Peter Obi plans to float the naira and fight inflation


Labor Party (LP) presidential candidate Peter Obi has declared that he would abandon the multiple exchange rate regime and reduce the rate of inflation in Nigeria.

This was revealed through a Twitter post where he listed some of the things he would do for the country if he were elected president in 2023.

He indicated that the multiple exchange rate regime, which encourages capital flight and discourages investment, has worsened the country’s exchange situation.

Focus on Obi’s plan: To tackle inflation, he vowed to remove fuel subsidies, address the fiscal imbalance and curb Nigeria’s import-dependent lifestyle. He said:

  • “We will remove import and currency restrictions and insist on a single foreign exchange market. The current system penalizes exporters who bring in foreign currency by forcing them to sell at a rate they cannot obtain for foreign currency when they need to buy foreign currency.
  • “This multiple exchange rate regime encourages capital flight and discourages investment, and worsens Nigeria’s exchange situation.
  • “We must look beyond total dependence on oil. We will reduce the cost of the subsidy by more than 50% with concomitant measures and counterbalancing policies and programs to cushion the impact of removing the oil subsidy.”

Address food inflation: Peter Obi said his administration would also prioritize food inflation when tackling the insecurity situation in northern Nigeria, which has made it difficult for farmers to produce food.

The news continues after this announcement.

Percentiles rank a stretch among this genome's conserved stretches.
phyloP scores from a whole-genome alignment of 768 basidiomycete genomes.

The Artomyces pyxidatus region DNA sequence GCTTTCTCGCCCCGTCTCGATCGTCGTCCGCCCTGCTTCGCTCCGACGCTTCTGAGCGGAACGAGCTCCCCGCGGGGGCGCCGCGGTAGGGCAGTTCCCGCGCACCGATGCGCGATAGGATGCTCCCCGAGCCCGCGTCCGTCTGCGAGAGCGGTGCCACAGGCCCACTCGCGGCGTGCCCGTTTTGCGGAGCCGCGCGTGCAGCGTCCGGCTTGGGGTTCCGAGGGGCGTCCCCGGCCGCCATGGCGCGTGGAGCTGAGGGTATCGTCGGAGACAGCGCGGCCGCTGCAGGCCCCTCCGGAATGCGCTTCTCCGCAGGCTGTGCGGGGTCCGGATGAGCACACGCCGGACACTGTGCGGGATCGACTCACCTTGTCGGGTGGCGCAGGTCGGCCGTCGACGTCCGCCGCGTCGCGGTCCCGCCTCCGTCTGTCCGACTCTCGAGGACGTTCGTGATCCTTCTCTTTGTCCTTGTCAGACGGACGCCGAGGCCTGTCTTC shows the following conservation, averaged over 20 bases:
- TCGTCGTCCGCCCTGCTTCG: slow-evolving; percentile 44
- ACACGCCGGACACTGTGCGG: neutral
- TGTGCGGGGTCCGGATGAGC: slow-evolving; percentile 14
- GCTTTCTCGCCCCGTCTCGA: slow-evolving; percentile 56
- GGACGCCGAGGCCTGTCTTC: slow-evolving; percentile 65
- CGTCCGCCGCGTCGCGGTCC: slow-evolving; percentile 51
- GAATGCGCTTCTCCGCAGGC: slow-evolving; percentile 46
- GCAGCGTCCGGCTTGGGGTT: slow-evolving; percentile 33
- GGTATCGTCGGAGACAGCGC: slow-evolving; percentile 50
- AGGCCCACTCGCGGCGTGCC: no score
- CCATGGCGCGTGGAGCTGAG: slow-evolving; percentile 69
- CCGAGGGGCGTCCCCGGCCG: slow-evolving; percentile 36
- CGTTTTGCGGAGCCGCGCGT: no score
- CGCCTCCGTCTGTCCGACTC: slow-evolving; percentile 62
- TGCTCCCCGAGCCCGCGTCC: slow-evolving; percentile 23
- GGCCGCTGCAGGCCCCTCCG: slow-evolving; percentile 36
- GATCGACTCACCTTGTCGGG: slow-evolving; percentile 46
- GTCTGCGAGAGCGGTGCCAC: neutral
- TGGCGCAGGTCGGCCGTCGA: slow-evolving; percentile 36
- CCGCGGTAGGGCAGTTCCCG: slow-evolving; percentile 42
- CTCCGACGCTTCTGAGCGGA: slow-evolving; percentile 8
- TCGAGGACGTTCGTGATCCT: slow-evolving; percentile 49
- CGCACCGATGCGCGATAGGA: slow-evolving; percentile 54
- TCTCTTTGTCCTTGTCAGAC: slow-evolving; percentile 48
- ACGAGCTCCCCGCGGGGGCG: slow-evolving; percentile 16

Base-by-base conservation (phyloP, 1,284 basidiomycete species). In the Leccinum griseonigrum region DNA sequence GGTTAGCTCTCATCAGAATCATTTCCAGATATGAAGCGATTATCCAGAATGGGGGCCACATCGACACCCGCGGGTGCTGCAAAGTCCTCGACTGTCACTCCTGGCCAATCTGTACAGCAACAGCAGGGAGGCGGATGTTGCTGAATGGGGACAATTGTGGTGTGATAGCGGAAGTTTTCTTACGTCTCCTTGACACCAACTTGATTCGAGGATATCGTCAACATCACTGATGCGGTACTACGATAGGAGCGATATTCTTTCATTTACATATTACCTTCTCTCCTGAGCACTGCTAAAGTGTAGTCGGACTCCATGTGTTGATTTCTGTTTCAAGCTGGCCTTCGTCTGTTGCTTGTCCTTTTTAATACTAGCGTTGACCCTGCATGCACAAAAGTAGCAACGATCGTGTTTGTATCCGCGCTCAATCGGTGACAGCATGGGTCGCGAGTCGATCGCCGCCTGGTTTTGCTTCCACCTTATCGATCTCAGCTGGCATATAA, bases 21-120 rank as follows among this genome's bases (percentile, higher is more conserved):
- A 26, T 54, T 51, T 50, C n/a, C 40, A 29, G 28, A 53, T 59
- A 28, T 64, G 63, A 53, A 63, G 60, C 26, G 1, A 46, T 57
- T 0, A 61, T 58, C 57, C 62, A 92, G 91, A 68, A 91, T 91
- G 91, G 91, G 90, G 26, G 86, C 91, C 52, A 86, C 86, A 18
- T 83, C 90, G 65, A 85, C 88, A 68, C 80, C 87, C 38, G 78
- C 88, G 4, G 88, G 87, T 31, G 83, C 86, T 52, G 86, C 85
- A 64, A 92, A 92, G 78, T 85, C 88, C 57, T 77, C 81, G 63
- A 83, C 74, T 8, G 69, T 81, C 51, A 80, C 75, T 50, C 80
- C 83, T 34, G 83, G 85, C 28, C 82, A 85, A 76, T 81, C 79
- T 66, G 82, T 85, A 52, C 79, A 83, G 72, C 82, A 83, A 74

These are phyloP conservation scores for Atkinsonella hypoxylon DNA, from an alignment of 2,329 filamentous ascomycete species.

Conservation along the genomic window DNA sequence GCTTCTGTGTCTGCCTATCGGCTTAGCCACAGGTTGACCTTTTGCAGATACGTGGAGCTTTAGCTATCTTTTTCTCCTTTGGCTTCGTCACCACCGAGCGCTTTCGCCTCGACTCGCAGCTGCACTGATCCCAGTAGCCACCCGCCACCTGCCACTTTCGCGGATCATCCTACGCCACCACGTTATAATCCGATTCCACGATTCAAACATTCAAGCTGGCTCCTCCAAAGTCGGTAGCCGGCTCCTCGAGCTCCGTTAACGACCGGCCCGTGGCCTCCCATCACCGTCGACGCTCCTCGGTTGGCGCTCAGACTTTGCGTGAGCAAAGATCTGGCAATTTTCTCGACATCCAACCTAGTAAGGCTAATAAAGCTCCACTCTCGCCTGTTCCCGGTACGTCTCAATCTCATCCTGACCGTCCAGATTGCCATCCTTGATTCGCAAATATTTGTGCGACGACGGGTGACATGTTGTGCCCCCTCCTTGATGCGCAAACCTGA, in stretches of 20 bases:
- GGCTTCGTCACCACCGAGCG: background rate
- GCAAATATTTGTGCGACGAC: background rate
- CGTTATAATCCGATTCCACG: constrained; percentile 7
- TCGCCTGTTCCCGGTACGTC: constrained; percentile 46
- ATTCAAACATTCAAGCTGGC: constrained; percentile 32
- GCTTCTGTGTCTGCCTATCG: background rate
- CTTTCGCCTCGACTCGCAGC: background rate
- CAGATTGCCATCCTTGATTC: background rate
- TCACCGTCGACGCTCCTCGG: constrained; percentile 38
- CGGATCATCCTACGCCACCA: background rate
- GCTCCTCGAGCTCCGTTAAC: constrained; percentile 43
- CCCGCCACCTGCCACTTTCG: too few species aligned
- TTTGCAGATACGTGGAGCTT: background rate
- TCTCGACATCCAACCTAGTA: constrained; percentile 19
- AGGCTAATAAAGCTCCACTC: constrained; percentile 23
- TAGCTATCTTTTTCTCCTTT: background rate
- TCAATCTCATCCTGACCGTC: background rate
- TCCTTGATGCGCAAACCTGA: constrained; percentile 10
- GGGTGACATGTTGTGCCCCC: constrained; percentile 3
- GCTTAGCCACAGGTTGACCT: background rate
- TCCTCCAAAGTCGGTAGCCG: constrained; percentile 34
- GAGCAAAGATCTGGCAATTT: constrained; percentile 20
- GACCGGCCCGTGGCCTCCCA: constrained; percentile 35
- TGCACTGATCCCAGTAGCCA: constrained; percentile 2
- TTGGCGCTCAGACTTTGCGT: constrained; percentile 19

• “The first thing to address is food inflation. Once we address insecurity and farmers return to the farms, our food production will increase and inflation will decrease due to lower food prices. When they eliminate the subsidy, our fiscal imbalance will be reduced and then it will increase”.

Address unemployment: He also highlighted his plan to reduce the unemployment rate in the country to less than 20%. Part of the plan includes increasing the current $20 billion diaspora remittances from Nigeria to $40 billion and then $60 billion annually.

  • “Although agriculture remains Nigeria’s largest and most important sector, employing 60% of Nigerians and contributing an average of 24% to the nation’s GDP, Nigeria is currently unable to fully feed its population, let alone export agricultural products; the importation of expensive food has become the norm.” he said.

He added that there is a need to support modular refineries and local refining for domestic use and priced strictly in naira.

The news continues after this announcement.

For the record: The exchange rate between the naira and the US dollar is around N800/$1. The exchange rate depreciated 2.56% compared to the N780/$1 registered at the close of business on Monday.

Nigeria’s inflation rate accelerated to a 17-year high of 21.09% in October 2022, an increase of 0.32% from 20.77% in September.

Nigeria’s food inflation rate has increased by 23.72% YoY, which is an increase of 5.39% compared to the rate recorded in October 2021 (18.34%).


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